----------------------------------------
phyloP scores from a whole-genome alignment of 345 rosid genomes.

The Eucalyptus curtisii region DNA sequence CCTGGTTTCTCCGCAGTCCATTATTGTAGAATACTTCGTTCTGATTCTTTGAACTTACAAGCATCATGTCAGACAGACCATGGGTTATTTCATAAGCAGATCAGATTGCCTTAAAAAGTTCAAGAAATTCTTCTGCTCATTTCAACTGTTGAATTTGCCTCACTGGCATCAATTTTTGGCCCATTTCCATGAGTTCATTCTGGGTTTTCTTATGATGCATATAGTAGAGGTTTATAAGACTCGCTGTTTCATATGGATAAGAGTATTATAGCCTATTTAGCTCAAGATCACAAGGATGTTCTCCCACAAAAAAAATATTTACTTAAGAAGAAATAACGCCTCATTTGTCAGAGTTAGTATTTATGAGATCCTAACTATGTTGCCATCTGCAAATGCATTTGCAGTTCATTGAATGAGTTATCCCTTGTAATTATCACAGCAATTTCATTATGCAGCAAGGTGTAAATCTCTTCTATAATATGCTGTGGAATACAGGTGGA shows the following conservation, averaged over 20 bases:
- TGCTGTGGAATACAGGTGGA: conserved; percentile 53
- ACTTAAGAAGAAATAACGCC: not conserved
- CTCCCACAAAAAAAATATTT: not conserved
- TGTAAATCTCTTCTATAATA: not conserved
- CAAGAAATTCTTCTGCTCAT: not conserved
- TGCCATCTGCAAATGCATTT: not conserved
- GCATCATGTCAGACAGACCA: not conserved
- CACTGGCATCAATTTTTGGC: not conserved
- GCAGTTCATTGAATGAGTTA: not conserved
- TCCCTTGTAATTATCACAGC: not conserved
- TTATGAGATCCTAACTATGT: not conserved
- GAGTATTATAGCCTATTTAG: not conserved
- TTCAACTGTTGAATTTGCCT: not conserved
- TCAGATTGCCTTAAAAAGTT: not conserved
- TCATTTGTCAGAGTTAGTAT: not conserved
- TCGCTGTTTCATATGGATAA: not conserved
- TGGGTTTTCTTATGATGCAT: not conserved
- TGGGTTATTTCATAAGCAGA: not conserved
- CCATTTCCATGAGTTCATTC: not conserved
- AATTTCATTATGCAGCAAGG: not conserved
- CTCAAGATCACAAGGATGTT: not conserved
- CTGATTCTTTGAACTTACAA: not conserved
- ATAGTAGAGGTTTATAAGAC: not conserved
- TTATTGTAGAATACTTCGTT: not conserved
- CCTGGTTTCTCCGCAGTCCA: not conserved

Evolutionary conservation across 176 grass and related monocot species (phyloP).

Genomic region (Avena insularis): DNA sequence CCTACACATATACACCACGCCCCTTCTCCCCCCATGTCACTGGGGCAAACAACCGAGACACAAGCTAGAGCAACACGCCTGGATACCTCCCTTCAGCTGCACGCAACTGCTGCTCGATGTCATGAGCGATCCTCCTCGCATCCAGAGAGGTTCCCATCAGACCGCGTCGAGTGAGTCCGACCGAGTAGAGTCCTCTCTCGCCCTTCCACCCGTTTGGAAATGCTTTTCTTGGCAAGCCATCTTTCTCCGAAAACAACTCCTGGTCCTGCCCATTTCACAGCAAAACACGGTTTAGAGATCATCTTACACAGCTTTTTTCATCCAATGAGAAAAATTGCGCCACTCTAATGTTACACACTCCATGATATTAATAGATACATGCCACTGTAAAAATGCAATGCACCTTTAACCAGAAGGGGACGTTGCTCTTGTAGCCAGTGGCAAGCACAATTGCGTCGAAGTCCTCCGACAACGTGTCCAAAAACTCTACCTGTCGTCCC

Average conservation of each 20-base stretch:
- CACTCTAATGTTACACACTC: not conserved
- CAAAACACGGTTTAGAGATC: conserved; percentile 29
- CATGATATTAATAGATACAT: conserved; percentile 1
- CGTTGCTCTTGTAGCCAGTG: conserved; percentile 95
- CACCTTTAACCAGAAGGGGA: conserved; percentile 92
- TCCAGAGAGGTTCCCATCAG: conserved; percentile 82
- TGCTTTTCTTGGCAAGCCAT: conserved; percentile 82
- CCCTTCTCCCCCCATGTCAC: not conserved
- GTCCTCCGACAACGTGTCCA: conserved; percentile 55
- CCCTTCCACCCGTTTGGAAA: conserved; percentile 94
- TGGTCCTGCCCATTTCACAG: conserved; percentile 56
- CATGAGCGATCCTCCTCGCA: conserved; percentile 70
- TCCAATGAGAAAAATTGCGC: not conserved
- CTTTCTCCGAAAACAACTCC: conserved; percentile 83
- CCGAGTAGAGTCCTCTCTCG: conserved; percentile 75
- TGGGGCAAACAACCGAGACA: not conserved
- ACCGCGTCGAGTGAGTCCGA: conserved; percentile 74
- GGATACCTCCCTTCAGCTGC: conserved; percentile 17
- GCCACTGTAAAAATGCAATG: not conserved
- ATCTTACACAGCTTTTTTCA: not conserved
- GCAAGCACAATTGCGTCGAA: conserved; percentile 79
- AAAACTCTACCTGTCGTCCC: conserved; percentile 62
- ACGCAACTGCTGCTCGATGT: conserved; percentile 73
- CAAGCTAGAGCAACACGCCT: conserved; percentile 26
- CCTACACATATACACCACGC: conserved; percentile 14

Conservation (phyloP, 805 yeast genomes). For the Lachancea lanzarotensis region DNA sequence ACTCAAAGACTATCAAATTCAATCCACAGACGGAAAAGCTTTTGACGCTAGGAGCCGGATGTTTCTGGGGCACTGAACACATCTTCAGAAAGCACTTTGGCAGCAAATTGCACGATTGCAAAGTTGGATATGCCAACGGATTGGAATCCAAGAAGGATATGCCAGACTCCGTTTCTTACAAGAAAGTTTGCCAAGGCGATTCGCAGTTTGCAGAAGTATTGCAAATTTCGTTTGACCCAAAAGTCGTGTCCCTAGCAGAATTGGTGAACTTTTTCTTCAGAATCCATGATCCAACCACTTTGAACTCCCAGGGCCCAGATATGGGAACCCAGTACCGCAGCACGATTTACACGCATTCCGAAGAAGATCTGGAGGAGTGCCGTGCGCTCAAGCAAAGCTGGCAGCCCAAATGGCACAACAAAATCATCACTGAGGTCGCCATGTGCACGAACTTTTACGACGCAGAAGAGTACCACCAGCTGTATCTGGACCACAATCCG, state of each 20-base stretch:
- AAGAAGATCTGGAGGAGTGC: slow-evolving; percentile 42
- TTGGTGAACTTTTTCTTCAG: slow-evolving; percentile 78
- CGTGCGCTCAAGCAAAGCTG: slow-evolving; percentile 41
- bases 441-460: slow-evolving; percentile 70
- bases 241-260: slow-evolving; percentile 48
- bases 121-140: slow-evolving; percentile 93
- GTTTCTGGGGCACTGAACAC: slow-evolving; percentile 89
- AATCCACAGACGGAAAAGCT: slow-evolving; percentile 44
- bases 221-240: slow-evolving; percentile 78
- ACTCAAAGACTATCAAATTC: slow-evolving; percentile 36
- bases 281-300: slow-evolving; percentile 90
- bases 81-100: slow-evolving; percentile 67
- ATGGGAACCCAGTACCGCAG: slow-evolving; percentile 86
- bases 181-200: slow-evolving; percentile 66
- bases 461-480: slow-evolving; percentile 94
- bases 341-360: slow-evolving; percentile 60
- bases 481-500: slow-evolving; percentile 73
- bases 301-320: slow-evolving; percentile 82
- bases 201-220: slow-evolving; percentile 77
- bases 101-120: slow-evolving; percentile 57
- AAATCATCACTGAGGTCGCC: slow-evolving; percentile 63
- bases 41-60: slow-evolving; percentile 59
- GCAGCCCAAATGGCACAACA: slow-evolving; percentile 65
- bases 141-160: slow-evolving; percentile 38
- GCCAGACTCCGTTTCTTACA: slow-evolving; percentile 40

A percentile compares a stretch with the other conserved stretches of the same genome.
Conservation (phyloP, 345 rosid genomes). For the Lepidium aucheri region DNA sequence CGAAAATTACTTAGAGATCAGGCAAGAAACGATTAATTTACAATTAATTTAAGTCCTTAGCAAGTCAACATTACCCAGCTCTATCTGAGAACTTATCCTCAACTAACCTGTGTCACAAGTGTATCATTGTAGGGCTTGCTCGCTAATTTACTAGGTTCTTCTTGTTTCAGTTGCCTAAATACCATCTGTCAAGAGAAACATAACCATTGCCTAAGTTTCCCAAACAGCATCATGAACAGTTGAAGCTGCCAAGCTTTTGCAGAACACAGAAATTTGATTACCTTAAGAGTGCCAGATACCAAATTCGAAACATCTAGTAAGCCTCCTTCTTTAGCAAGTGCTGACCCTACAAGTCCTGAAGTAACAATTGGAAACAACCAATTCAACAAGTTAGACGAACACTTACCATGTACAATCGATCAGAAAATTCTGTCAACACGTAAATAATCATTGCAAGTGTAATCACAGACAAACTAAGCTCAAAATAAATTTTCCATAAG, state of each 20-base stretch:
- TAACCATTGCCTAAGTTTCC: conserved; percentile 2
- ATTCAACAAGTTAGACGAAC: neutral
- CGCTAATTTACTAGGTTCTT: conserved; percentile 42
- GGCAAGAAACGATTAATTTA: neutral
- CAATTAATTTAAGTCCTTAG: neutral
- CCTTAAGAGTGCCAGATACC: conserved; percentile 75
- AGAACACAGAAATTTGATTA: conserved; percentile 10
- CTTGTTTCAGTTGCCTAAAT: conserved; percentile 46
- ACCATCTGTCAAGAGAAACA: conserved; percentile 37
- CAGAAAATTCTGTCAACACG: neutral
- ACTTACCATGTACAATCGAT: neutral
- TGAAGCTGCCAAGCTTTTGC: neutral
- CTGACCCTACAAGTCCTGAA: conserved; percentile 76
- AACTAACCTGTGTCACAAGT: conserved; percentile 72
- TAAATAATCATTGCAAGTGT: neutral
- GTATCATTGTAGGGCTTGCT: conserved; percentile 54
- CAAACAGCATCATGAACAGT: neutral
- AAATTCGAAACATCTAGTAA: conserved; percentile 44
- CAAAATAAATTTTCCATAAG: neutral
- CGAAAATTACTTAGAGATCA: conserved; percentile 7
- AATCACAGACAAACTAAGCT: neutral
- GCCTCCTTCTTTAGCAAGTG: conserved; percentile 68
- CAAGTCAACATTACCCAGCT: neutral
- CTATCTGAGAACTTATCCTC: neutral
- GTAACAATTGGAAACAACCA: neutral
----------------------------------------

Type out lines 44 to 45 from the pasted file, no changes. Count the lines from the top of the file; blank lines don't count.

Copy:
- CTTTCTCCGAAAACAACTCC: conserved; percentile 83
- CCGAGTAGAGTCCTCTCTCG: conserved; percentile 75